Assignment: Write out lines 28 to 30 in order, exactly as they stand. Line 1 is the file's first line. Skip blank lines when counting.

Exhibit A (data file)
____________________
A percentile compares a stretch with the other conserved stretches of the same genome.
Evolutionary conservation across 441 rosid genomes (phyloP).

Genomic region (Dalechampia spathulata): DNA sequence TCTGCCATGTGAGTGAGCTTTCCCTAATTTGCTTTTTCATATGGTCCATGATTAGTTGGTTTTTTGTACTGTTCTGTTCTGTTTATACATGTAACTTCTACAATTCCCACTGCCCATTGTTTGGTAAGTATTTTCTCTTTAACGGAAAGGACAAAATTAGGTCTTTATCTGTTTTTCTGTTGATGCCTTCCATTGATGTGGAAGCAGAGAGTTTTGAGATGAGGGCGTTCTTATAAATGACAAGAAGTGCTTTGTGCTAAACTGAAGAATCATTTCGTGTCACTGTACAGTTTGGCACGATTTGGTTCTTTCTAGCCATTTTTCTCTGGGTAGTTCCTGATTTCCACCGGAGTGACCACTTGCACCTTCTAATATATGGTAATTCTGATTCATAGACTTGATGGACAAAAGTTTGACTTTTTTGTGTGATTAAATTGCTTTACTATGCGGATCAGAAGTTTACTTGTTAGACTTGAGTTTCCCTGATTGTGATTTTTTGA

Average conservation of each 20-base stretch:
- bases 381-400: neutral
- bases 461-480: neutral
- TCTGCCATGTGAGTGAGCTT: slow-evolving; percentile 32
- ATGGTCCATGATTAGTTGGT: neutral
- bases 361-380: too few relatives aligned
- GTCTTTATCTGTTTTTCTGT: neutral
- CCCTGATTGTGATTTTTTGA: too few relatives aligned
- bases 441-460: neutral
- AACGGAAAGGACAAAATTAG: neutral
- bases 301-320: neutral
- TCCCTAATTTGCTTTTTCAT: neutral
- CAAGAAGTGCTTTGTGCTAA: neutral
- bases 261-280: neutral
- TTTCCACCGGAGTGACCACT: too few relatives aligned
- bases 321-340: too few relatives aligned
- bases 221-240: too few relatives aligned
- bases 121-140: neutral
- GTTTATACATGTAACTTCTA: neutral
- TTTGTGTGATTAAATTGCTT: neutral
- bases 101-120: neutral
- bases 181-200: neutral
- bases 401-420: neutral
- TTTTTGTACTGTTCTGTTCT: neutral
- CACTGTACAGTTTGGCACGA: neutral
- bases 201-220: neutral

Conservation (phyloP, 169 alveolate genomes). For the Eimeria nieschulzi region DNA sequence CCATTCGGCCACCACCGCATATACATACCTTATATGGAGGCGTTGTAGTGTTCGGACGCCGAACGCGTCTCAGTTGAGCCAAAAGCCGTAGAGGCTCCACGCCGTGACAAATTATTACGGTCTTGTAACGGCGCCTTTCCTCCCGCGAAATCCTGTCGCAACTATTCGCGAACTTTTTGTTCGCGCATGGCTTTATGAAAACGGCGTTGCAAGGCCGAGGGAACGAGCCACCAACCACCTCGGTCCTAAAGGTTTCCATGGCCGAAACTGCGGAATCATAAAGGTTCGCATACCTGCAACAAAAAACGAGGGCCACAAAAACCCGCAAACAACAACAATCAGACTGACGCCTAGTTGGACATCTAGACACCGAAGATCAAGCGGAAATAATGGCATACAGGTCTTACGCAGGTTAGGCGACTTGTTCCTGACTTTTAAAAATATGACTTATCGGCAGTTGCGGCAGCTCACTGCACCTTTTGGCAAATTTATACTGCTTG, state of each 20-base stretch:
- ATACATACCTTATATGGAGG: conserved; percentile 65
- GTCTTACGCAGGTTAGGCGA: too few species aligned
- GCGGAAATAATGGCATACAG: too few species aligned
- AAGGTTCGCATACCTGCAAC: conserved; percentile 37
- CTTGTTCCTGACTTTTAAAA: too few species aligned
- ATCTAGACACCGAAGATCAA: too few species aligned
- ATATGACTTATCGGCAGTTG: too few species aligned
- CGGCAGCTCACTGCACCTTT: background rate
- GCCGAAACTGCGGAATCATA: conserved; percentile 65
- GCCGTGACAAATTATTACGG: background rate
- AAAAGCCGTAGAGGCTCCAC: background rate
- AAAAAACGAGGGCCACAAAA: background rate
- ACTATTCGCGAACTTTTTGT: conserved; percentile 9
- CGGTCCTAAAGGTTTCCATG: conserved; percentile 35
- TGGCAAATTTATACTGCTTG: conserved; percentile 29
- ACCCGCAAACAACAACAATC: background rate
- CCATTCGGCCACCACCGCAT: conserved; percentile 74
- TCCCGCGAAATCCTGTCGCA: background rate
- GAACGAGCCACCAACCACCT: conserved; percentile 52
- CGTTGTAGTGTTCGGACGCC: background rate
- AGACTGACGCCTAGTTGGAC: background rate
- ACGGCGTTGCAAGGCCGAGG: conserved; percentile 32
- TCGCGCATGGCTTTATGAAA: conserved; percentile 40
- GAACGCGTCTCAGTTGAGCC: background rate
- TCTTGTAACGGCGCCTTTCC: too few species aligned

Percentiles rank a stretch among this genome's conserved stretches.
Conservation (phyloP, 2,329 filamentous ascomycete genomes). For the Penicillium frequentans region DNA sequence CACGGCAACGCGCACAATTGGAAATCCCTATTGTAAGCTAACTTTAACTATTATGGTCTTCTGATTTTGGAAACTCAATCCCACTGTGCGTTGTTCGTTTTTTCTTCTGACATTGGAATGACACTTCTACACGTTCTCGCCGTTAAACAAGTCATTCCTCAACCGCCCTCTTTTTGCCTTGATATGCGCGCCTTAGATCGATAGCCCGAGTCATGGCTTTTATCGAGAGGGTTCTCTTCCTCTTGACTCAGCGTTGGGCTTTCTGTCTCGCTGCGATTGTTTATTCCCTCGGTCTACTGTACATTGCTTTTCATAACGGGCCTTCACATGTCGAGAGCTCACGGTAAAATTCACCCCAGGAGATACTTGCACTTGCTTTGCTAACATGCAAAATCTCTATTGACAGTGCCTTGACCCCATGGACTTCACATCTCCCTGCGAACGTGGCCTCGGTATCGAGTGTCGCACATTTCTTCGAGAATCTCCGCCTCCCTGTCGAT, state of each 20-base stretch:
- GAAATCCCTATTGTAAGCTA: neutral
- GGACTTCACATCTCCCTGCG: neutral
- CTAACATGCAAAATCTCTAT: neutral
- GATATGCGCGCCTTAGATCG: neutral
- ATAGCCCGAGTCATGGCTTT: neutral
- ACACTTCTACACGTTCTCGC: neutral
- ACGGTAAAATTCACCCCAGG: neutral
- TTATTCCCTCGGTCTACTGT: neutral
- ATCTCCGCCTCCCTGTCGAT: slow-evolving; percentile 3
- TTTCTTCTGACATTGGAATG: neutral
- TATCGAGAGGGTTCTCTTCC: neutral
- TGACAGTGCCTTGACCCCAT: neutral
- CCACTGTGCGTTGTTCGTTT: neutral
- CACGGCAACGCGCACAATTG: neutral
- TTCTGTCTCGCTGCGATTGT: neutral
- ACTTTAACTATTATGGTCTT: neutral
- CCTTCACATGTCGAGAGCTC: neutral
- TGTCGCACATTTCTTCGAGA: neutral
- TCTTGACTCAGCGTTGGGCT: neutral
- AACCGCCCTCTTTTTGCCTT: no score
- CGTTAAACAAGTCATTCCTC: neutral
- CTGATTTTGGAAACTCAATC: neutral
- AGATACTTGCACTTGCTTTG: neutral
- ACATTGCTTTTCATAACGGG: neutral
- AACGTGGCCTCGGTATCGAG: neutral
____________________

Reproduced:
- CACTGTACAGTTTGGCACGA: neutral
- bases 201-220: neutral

Conservation (phyloP, 169 alveolate genomes). For the Eimeria nieschulzi region DNA sequence CCATTCGGCCACCACCGCATATACATACCTTATATGGAGGCGTTGTAGTGTTCGGACGCCGAACGCGTCTCAGTTGAGCCAAAAGCCGTAGAGGCTCCACGCCGTGACAAATTATTACGGTCTTGTAACGGCGCCTTTCCTCCCGCGAAATCCTGTCGCAACTATTCGCGAACTTTTTGTTCGCGCATGGCTTTATGAAAACGGCGTTGCAAGGCCGAGGGAACGAGCCACCAACCACCTCGGTCCTAAAGGTTTCCATGGCCGAAACTGCGGAATCATAAAGGTTCGCATACCTGCAACAAAAAACGAGGGCCACAAAAACCCGCAAACAACAACAATCAGACTGACGCCTAGTTGGACATCTAGACACCGAAGATCAAGCGGAAATAATGGCATACAGGTCTTACGCAGGTTAGGCGACTTGTTCCTGACTTTTAAAAATATGACTTATCGGCAGTTGCGGCAGCTCACTGCACCTTTTGGCAAATTTATACTGCTTG, state of each 20-base stretch: